since I wrote about this earlier I decided to post this:
by Svetlana Smetanina
Is Grigory Perelman a symbol of the new Russia?
What everyone has been talking about for so long and couldn't quite believe has now finally happened. The Russian mathematician Grigory Perelman has officially refused the Millennium Prize of $1 million awarded him by the Clay Mathematics Institute in Cambridge, Mass., for proving the Poincaré conjecture.
Perelman's explanation for this refusal was as surprising as his actual refusal. He disagrees with the decision of the mathematics community: "I do not like their decision, I consider it unfair," he said. "I consider that the American mathematician [Richard] Hamilton's contribution to the solution of the problem is no less than mine." What Hamilton thinks about this is not yet known.
Since March, when the prize winner was announced, people had been guessing whether Perelman would take the money or not (he had earlier refused a prize of $10,000), and if he did take it, then what he would spend it on. Any number of people wanted to help him in this less-than-simple matter. The most forthright turned out to be the communists of St. Petersburg, Perelman's native city. They wrote him a letter containing a detailed plan of action. First, said the communists, you need to quickly take the money, preferably with interest. Second, invest it in the construction of a scientific center to educate children from low-income families. Third (our personal request), contribute $100,000 to the Lenin's Tomb Fund.
The Russian government also had something to say about "Perelman's problem." Vladimir Putin, in a speech to Russia's academicians who are always asking him for money for science, suggested that they follow Grigory Perelman's example. "We try to help him at least in some way, but he won't take even our money," the prime minister said with pride.
This hitherto unknown mathematician has suddenly become incredibly popular. The public has asked that he be made an honorary resident of Petersburg. Viktor Vekselberg, head of the high-tech Skolkovo Project, has asked Perelman to be on the innovation city's advisory board. Some people are even trying to befriend the reclusive mathematician. For example, fellow Petersburger Sergei Mironov, Speaker of the Federation Council. Like the communists, he wrote Perelman a letter full of compliments and flattery and asked to meet with him to discuss problems of science. Who knows, Perelman and Mironov may indeed have something to talk about. Mironov, too, has refused money. Judging by his income declarations, he is the "poorest" of all of Russia's governors. He literally lives from paycheck to paycheck. Even so, Perelman did not write him back.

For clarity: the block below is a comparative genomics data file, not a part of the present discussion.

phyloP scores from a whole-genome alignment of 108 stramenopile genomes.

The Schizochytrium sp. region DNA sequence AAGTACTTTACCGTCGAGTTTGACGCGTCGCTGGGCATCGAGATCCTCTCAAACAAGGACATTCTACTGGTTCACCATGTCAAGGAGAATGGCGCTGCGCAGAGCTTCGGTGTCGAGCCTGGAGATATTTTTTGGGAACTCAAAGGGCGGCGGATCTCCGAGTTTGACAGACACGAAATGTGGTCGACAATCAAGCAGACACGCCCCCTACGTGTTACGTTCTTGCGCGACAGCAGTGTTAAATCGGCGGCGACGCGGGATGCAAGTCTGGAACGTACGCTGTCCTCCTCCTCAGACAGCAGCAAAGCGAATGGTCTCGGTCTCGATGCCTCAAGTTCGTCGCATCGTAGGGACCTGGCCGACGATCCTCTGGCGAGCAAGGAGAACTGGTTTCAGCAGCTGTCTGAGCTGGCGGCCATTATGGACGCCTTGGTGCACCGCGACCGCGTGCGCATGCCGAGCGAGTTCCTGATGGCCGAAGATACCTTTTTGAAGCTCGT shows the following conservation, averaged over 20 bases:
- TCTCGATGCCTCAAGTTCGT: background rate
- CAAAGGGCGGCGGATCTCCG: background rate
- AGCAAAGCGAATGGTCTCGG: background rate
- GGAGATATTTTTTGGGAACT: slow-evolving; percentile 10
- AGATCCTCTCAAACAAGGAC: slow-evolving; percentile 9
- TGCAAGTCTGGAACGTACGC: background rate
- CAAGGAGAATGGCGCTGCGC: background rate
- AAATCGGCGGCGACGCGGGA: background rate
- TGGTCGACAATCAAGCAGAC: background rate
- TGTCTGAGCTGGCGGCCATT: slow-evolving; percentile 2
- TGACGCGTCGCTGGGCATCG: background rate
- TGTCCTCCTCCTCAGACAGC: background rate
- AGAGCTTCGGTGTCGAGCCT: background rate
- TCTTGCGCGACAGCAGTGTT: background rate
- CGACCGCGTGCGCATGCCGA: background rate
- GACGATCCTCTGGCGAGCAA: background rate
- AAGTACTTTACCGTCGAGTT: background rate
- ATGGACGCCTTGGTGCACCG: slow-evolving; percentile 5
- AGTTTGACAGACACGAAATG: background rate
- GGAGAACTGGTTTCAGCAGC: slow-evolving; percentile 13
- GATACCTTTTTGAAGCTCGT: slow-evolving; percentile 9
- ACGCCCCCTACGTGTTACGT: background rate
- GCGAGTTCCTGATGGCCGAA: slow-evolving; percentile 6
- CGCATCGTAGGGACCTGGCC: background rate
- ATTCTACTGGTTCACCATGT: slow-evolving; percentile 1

Perelman's widespread popularity is easy to explain. His having proved the Poincaré conjecture clearly has nothing to do with it. Most Russians have no idea what that is. What they like is Perelman's stubborn refusal to take the money. The money is being pressed on him, but he still won't take it. Even now, in this most materialistic of post-Soviet times when everyone seems to be screaming in your ear: earn money, get rich, spend it, get all you can out of life! "I don't need anything, I have everything I need," Perelman explained to journalists through the closed door of his apartment. Yet the neighbors say Perelman lives not just modestly, but poorly.
One could, of course, chalk all this up to the eccentricity of a mathematical genius. But a former colleague at the institute where Perelman worked until 2005 put it this way: "He is exceedingly punctilious. Sometimes he would see violations of moral codes where, in fact, there were none." The mathematical community considers that Perelman solved the problem, but he says that Hamilton deserves the prize. We, his contemporaries, feel sure that a million dollars is the equivalent of happiness in life and that one shouldn't refuse such presents. But Perelman has a different opinion. Do you catch his meaning? He simply has other criteria concerning what is moral and what isn't, what is correct and what isn't. It seems that he doesn't just see "violations of moral codes where there are none," but sees more than all of us put together. Perhaps that is what helped him solve the "unsolvable" problem.
Modern-day Russia has a complicated relationship with money. Life is bad when you don't have any. On the other hand, when you do have money and especially when you have a lot of it, life, for some reason, is still not good. Take Russia's beloved and wildly popular sports: soccer and hockey. The government invested huge amounts of money in both. As a result, the coaches got a million euros, our soccer players became millionaires, to say nothing of our hockey players. And what happened? Our soccer team didn't make it to the World Championship, while our hockey team lost the World Championship and the Olympics. It turns out that in addition to top salaries, our players need to have something else as well--in their hearts or in their heads. I don't know what it's called, but you obviously can't buy it.
So what does Grigory Perelman have to do with this? Everything. He seems to have that mysterious "something," and it's worth a lot more than a million dollars. He knows why he's here and what he needs. What are all the temptations of the world to him compared with that knowledge?
The mathematician William Thurston had this to say about Perelman's refusal of this valuable prize: "I am filled with a deep sympathy and admiration for his inner strength and purity, for his ability to be true to himself. We learned from Perelman the mathematician. Perhaps we would also do well to think about ourselves and learn from his attitude towards life."